Attorney-Client Privilege

Isn’t discovery fun?

You sometimes hear Biglaw litigators complain about courts not publishing enough opinions about discovery issues. Discovery (especially e-discovery) is such a major — and majorly expensive — part of the complex litigation in which large firms specialize, but there aren’t that many decisions on the books over such nuts-and-bolts issues as responsiveness, privilege, and work-product doctrines.

So it’s noteworthy that the Massachusetts Appeals Court just issued an opinion featuring extended discussion of the work-product doctrine. Some Boston Biglaw litigators will surely welcome the additional guidance on this subject.

But not all of Boston Biglaw will be pleased by this decision. Certainly not the major firm that could wind up getting hit with sanctions as a result….

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“Siri? How do I commit a massive breach of my professional and ethical obligations?”

As previewed in Morning Docket, a partner at Morgan Lewis & Bockius allegedly patent-trolled a firm client.

I say “allegedly” not to suggest there’s any question over whether the partner owned the trolling company, but because the partner claims he had no involvement in the decision to sue his firm’s most prominent tech client. Even if he didn’t, it hardly sounds kosher.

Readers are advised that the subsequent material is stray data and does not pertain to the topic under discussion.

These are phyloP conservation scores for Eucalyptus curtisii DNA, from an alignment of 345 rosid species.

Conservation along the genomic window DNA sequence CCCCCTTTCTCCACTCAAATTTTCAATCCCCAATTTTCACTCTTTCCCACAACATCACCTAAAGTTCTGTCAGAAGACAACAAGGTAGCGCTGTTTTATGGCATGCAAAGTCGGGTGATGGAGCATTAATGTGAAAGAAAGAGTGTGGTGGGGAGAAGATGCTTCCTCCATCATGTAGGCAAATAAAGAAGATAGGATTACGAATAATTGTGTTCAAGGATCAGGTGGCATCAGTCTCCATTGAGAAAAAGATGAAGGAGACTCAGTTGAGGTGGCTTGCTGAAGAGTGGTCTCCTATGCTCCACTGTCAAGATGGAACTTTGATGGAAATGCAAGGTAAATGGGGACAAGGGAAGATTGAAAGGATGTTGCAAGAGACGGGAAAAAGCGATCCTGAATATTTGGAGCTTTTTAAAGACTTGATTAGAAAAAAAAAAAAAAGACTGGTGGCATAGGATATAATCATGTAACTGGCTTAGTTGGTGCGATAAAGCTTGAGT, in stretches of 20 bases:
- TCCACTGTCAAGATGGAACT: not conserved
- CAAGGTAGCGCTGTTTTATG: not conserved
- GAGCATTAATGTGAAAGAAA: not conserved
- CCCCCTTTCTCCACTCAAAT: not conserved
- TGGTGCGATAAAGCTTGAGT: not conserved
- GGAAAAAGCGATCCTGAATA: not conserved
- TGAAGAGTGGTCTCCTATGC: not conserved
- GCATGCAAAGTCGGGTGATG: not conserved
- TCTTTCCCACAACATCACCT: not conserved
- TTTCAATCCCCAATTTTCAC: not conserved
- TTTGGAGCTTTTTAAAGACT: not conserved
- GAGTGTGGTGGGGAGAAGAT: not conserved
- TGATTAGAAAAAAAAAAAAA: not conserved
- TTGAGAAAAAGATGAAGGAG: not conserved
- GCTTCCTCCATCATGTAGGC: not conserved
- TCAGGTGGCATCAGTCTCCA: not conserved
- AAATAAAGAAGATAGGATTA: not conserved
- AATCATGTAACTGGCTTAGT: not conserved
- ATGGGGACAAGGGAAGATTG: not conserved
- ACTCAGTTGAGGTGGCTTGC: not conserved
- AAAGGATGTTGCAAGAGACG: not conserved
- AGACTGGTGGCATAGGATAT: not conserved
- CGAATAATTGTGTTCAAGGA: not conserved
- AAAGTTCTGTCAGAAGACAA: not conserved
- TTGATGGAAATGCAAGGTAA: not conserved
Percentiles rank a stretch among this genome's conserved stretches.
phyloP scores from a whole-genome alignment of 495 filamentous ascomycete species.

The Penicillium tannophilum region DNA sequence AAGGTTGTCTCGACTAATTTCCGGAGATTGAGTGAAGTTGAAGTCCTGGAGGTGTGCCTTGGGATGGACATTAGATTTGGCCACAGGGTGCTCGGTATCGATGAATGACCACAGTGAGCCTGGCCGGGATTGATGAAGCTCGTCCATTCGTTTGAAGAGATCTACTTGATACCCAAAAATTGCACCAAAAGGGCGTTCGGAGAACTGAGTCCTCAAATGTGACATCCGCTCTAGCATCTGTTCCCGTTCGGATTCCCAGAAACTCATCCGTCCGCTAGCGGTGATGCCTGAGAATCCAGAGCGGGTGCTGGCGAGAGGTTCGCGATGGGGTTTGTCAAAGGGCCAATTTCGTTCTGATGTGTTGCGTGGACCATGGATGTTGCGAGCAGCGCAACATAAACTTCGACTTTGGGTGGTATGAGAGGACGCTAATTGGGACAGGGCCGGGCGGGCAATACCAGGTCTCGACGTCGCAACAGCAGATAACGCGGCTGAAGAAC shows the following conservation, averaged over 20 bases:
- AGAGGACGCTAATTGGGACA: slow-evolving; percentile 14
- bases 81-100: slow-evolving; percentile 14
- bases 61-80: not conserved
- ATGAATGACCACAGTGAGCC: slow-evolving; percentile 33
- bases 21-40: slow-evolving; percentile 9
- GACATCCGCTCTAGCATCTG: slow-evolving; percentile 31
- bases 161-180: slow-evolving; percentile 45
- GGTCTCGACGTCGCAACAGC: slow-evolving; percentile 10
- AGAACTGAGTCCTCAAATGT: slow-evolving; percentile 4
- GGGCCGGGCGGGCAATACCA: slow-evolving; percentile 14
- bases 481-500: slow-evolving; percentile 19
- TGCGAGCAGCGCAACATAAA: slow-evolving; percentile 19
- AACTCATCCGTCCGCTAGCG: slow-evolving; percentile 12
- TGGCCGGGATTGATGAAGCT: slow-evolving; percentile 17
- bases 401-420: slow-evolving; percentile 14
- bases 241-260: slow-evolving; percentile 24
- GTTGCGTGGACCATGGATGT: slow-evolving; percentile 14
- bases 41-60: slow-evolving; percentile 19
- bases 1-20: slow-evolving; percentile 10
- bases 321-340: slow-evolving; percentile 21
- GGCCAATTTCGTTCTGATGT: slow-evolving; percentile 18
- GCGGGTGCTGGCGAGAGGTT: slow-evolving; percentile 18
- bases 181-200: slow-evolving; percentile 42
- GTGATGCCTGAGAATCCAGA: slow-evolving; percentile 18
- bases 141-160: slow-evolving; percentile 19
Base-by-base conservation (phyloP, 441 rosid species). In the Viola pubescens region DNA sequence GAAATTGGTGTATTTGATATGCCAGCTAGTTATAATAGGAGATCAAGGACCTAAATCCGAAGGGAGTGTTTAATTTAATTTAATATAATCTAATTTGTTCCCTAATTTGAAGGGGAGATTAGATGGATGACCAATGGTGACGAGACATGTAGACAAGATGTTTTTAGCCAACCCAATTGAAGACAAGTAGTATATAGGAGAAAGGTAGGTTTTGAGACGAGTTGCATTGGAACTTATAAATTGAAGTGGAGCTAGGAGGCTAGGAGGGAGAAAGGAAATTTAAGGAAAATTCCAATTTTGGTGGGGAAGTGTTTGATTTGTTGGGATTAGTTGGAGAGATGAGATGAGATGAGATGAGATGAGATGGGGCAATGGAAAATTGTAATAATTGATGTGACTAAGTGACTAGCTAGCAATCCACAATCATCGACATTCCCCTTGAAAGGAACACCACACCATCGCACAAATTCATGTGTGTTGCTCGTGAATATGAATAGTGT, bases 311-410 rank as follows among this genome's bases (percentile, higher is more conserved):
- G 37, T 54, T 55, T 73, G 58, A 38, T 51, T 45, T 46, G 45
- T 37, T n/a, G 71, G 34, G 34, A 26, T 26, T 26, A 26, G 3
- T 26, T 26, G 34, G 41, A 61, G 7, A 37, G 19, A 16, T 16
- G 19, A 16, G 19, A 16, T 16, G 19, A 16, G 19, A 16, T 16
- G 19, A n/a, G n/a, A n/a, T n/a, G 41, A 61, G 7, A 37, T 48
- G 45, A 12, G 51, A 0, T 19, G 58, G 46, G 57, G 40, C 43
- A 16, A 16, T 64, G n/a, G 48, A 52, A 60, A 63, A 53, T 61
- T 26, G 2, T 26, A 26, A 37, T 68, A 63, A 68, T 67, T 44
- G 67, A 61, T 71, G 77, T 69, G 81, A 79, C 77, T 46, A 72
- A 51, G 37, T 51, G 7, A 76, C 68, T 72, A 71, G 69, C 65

Whatever his precise role, he might have gotten away with it, too, if it weren’t for that meddling privilege log…

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Let me regale you with two recent examples of lawyers disclosing client confidences. There’s a lesson tucked into each.

First: An acquaintance sent me the résumé of, and asked me to speak to, a young lawyer. The idea was to give some general career advice, rather than necessarily to hire the person.

I’m a pushover, so I agreed to have a cup of coffee with the relatively new lawyer. Over coffee, he (or she, but I’ll use the masculine) explained that what he liked least about the job he’d just left (which was identified on his résumé) was being asked to do unethical things. My curiosity piqued, I asked for an example. He explained that he’d been asked to draft a contract that committed his employer to violating the law as part of the contractual relationship. (Think along the lines of, “We will ship the illegal weapons to you in New York.”) My young acquaintance said that he’d gone to the general counsel, who had instructed him to draft whatever contract the business wanted. The earnest young lawyer had solved the ethical problem by drafting a contract that, when read carefully, would prohibit the illegal conduct. (Think: “Under no circumstance will any weapons of any type be shipped pursuant to this contract.”)

I’m afraid I won’t be recommending this person for any jobs. . . .

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Last time we checked in with Paul Ceglia — the Man Who Would Be King of Facebook — and his lawsuit claiming partial ownership of the social media giant, he was facing sanctions if he refused to provide Facebook with a very touchy document known as the Kasowitz letter.